- The computer is infected with virus or Trojan, which is residing in the system configuration. Since Windows use the files considering them as essential part of the normal system configuration, you are not able to clean or get rid of them. The files and drivers that are considered “in use” by operating system are blocked from any accidental or intentional modifications. So, Many forms of malicious software will protect or reinstall themselves constantly if they are allowed to start in the first place. These programs will situate themselves in one of the many autorun locations in the Windows registry and file structure. When Windows is started normally, so is the offending software, running as a process in the background. When you start the PC in Safe Mode, these autorun locations are not used, and no software is started automatically. This can allow virus and spyware removal programs the opportunity they need to remove the malicious software completely. If you are having virus or spyware problems on your PC, you should always run antivirus and anti-spyware programs in Safe Mode to ensure that they have maximum effect.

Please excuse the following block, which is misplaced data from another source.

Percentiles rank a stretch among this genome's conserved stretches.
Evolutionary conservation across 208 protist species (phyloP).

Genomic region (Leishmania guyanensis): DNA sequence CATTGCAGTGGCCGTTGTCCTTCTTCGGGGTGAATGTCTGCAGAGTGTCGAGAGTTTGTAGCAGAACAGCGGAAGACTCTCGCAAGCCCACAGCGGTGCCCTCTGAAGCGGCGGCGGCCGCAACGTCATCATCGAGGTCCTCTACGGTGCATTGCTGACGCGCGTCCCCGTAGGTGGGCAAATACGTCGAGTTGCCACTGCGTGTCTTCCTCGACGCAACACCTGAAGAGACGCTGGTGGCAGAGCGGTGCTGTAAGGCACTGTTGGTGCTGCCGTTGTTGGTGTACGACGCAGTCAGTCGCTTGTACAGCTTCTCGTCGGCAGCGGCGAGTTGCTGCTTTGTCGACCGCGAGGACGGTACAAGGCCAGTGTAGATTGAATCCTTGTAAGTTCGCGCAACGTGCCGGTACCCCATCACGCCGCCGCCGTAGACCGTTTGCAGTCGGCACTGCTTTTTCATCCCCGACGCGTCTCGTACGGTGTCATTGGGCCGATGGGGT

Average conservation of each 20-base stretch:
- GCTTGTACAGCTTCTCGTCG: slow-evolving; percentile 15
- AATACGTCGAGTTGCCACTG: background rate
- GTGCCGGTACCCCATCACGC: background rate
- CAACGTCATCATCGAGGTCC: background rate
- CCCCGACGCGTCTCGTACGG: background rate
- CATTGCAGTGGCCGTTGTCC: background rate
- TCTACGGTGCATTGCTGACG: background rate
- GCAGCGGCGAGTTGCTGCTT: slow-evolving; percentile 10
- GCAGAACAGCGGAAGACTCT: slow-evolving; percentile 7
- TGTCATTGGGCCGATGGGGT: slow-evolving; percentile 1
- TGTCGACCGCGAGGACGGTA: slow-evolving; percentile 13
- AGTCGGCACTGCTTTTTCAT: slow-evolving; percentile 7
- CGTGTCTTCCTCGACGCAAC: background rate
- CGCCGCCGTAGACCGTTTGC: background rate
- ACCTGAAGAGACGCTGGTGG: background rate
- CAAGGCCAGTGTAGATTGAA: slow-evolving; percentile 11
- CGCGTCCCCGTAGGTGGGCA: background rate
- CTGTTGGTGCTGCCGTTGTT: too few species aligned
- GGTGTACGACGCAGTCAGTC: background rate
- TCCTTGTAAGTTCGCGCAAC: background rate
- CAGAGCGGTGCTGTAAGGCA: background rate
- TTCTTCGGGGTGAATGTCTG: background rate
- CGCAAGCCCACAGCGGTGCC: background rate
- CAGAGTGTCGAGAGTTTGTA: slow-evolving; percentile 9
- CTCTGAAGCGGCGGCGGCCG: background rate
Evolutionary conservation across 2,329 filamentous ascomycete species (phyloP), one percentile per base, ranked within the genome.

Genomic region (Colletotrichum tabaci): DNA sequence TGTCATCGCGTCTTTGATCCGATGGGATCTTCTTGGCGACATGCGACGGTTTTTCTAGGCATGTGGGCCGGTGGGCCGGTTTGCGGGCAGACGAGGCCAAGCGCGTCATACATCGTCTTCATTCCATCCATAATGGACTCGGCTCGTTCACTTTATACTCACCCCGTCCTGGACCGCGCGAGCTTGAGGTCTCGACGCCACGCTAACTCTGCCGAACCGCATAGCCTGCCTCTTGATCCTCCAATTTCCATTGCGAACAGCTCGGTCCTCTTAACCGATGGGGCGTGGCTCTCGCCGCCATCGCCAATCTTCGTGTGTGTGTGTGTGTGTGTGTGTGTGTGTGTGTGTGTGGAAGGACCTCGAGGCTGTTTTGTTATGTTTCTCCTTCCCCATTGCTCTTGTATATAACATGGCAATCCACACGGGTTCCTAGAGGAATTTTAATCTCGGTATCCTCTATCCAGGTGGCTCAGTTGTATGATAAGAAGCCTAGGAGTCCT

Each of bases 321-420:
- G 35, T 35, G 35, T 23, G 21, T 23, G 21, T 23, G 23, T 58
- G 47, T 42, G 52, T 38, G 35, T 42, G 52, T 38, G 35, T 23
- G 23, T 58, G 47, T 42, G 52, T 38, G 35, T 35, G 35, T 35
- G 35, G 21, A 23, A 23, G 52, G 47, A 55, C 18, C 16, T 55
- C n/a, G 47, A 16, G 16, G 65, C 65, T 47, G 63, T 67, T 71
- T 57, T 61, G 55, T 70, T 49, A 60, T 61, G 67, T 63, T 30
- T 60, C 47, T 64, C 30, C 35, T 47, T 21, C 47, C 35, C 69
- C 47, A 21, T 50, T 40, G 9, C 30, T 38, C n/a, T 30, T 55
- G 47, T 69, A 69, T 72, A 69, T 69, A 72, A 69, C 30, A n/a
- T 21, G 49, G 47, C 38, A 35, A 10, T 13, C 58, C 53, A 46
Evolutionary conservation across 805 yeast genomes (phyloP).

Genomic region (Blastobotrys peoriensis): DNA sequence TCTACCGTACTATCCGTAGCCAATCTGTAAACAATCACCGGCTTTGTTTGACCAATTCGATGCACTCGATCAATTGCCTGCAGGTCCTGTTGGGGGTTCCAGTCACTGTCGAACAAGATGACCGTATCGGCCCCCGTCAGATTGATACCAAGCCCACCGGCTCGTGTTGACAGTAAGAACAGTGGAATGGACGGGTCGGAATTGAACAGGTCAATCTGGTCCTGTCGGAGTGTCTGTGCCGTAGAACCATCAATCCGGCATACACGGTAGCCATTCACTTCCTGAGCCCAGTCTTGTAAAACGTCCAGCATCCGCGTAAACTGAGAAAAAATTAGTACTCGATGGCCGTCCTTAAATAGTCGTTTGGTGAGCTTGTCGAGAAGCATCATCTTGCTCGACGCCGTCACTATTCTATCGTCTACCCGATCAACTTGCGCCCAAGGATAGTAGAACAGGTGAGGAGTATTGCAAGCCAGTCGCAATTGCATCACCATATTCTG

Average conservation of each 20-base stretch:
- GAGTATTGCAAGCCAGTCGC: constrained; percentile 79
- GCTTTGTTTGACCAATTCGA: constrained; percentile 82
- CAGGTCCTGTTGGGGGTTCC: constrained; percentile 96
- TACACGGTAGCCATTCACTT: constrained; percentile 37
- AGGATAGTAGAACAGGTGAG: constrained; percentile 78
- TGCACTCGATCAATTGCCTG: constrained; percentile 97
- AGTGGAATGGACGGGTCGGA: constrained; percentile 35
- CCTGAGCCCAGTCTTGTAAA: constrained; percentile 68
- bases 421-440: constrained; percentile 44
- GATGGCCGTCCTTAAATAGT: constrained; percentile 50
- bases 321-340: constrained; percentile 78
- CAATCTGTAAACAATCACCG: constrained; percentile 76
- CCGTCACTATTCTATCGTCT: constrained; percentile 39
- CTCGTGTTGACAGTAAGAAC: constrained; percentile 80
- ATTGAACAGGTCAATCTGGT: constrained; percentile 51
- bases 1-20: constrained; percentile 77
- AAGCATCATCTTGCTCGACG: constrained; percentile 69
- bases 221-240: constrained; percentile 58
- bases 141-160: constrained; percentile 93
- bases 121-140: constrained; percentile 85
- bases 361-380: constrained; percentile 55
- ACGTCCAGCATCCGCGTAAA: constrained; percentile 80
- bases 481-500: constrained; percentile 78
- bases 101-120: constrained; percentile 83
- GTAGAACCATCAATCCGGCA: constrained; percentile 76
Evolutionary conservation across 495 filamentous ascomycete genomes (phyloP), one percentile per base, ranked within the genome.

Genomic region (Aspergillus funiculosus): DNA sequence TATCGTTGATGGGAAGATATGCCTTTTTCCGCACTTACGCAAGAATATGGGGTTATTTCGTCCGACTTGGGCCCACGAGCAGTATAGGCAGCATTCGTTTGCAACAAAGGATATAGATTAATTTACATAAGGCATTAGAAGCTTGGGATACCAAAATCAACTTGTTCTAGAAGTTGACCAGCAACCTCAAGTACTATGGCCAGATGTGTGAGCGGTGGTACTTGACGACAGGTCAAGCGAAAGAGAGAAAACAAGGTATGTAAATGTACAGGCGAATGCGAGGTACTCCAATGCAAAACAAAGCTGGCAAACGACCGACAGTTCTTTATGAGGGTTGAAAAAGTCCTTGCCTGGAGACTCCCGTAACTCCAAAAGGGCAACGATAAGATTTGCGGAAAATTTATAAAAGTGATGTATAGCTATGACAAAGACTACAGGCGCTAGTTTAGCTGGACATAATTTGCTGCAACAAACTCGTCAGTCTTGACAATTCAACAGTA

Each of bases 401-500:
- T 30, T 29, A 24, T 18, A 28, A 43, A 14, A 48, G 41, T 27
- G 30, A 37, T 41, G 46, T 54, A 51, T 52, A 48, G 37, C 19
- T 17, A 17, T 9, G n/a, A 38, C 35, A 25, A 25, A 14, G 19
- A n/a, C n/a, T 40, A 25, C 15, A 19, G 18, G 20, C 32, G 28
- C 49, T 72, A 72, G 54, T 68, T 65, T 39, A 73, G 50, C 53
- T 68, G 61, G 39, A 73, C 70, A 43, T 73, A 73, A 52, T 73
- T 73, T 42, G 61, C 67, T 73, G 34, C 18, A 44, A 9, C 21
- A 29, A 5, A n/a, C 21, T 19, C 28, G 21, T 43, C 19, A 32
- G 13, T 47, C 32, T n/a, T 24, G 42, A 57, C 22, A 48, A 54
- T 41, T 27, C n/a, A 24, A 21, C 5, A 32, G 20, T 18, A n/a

There are circumstances where safe mode will not be able to help you, such as when Windows system files that are required to start the system are corrupted or damaged. In this case, the Recovery Console may help you.
Safe Mode also bypasses startup programs. Bypassing startup programs reduces system complexity and enables you to see whether a startup program is the source of the problem.
In safe mode, the operating system does not run network-based startup programs. To enable network logon scripts in safe mode, select Safe Mode with Networking on the Windows Advanced Options Menu.
How to start your computer in safe mode
- Remove all floppy disks and CDs from your computer, and then restart your computer.
- When prompted, press F8. If Windows XP Professional starts without displaying the Please select the operating system to start menu, restart your computer. Press F8 after the firmware POST process completes, but before Windows displays graphical output.
- From the Windows Advanced Options Menu, select a safe mode option listed in the following list: